Tony Johnson (Chinook) talks about how the Boldt Decision reduced the fishing rights of many tribes, including the Chinook. 1:52.
Tony Johnson is the tribal chairman of the Chinook Indian Nation, as well as the chair of the tribal cultural committee. He is also the Cultural Education Director for the Shoalwater Bay Indian Tribe.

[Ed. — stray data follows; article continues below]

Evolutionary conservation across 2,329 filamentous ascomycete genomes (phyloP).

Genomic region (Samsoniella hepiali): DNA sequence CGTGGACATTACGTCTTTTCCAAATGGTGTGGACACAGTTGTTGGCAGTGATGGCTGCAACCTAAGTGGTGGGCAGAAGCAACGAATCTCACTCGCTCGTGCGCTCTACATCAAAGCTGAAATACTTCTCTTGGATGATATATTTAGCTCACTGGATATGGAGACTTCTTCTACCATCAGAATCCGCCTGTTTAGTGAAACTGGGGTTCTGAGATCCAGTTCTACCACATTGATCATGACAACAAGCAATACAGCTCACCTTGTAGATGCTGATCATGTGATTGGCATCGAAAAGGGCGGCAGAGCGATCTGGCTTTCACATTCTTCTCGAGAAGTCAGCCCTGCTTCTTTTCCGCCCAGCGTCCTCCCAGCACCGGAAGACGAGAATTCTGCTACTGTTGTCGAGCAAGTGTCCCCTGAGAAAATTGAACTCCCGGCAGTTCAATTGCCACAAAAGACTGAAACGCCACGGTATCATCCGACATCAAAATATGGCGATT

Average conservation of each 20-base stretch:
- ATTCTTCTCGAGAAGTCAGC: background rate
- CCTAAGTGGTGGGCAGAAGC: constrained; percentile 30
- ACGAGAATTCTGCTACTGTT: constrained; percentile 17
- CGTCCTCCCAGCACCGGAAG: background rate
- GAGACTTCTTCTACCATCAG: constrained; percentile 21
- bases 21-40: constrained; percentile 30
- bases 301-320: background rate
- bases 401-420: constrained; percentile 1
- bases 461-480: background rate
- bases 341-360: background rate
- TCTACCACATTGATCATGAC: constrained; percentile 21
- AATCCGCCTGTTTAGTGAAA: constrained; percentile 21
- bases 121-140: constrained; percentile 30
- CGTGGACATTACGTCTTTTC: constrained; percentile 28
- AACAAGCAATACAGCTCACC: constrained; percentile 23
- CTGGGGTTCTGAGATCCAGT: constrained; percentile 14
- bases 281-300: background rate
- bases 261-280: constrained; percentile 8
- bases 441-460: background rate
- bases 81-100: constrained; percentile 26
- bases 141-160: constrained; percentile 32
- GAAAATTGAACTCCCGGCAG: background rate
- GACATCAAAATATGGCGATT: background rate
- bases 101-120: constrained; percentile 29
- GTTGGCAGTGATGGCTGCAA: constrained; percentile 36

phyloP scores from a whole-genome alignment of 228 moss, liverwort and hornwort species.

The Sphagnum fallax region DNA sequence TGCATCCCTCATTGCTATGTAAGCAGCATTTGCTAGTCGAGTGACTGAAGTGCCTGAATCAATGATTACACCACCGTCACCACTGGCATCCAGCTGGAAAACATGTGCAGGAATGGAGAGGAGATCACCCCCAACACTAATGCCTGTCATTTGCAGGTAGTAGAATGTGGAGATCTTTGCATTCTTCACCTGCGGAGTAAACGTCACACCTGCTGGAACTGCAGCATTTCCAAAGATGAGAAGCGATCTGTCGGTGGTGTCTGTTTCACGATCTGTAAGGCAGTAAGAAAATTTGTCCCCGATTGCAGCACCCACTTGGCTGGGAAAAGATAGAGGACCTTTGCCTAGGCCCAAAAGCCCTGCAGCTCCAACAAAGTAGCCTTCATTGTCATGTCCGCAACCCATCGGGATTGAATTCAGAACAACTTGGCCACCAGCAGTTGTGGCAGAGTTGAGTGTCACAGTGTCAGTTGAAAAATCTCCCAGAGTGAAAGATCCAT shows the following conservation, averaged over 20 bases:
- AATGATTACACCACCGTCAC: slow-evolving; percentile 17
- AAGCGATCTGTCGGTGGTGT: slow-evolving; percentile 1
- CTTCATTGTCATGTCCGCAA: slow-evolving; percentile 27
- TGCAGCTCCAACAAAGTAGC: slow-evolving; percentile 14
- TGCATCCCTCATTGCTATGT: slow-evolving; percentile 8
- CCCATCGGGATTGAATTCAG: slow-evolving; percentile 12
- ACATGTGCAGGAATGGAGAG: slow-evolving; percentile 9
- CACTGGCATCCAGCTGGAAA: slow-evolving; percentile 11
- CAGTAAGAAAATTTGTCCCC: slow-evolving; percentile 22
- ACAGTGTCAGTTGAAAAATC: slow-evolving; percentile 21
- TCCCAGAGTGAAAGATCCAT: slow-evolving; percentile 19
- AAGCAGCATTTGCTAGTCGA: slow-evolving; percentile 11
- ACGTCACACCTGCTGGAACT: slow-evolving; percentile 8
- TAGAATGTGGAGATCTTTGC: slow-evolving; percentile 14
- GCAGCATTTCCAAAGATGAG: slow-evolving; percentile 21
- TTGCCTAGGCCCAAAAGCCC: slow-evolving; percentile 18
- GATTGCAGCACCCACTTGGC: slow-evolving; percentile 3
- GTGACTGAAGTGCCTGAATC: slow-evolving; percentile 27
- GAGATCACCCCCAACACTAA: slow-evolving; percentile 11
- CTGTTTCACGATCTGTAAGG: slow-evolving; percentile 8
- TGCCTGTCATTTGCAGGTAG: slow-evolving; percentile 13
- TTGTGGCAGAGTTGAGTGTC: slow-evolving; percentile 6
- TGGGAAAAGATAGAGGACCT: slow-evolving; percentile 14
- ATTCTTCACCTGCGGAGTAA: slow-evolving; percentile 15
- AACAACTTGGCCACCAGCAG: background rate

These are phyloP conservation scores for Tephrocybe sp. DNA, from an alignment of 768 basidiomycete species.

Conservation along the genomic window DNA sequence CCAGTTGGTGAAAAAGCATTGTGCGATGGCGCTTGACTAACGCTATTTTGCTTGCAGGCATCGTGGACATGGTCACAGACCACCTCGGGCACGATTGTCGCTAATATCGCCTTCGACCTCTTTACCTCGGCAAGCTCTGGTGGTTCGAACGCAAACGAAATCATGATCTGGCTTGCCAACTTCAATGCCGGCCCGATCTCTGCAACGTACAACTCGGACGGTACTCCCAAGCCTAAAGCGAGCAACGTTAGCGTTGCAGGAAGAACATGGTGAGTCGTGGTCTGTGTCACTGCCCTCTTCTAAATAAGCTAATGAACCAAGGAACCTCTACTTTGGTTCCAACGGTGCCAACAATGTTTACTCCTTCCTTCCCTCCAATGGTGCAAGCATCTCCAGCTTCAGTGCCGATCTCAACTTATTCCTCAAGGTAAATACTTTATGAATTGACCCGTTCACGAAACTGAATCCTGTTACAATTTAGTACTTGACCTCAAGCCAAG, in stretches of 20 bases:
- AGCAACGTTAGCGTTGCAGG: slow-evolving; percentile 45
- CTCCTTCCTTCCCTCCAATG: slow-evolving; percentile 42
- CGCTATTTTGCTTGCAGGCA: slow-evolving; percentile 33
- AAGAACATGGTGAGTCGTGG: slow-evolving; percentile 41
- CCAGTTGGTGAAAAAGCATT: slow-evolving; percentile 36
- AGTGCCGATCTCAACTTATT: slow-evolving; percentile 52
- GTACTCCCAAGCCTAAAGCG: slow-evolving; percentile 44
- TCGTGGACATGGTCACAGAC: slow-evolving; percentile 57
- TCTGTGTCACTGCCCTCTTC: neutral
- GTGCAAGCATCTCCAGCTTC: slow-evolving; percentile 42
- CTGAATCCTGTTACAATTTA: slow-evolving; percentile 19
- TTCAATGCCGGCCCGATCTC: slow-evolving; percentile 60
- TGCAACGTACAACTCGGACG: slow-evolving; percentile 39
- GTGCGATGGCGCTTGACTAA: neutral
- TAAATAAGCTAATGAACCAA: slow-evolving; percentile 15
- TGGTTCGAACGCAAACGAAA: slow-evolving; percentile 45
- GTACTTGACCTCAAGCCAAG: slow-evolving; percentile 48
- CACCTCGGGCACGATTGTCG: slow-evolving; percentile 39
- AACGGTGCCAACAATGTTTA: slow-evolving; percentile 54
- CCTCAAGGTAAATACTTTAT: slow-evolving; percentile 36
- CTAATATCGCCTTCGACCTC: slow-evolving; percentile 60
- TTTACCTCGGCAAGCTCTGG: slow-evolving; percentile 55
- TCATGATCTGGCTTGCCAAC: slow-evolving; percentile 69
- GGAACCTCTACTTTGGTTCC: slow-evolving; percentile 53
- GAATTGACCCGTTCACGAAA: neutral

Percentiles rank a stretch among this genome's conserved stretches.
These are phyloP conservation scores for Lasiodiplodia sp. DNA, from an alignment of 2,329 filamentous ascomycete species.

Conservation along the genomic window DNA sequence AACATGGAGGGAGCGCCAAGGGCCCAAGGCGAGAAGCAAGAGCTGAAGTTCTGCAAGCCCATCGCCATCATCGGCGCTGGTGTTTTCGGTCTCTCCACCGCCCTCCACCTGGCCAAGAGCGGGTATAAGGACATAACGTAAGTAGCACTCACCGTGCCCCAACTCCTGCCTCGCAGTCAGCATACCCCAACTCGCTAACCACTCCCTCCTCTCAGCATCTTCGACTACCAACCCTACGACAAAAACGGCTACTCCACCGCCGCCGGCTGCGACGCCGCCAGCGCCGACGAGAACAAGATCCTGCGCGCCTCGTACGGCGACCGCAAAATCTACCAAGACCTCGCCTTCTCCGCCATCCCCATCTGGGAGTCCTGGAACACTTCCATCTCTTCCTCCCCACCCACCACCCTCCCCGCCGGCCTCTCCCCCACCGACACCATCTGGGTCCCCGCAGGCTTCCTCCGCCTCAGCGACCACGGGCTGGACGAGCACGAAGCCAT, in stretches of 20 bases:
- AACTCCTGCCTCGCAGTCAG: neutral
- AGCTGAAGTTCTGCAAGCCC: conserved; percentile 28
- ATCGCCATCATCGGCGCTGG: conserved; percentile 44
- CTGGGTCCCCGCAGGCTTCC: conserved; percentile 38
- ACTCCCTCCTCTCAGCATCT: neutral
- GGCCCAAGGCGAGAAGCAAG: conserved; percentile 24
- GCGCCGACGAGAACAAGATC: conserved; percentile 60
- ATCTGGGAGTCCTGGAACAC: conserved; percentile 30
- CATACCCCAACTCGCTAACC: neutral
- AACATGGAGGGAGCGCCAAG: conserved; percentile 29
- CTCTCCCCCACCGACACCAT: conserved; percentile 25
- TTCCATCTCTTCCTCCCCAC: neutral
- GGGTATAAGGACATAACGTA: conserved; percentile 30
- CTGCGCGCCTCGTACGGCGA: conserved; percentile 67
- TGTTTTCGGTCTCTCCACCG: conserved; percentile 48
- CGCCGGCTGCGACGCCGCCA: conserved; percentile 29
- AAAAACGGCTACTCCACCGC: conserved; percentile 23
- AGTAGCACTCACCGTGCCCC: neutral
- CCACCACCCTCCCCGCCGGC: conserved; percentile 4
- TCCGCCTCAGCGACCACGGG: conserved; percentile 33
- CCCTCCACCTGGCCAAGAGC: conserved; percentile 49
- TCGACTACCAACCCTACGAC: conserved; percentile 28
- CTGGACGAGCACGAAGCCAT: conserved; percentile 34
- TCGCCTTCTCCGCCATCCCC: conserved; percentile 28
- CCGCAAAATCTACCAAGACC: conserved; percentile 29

“So these issues around our settlement and money and around–and trust me this is not really about money–but especially around access to fishing or a access to shellfish, whatever it is it’s really continued to drive the community. The funny thing is the Boldt Decision that gave 50 percent of catchable fish to natives really only gave it to treaty tribes. And on top of that treaty tribes that negotiated or were party to the lawsuit, the Boldt, this lawsuit. So it actually took away over time our access to fish. So went from having blue cards which identified us Chinook Indians and the right to hunt and fish in our territory to having those blue cards, you know that system, taken away. And this kind of trickle down from the Boldt decision which ultimately is what they used as an excuse to prevent us from fishing at all today. So something that people don’t really think about, but it’s the ramification of not having a clearly ratified treaty or your own reservation or you own territory. To try to fix that we’re not alone in that scenario so all across the country there are communities that do not have clear recognition or acknowledgement by the federal government. Maybe the community they live in acknowledges them, their state, whatever. Maybe they had past relations with the federal government, maybe they didn’t. But regardless, the government knows that.”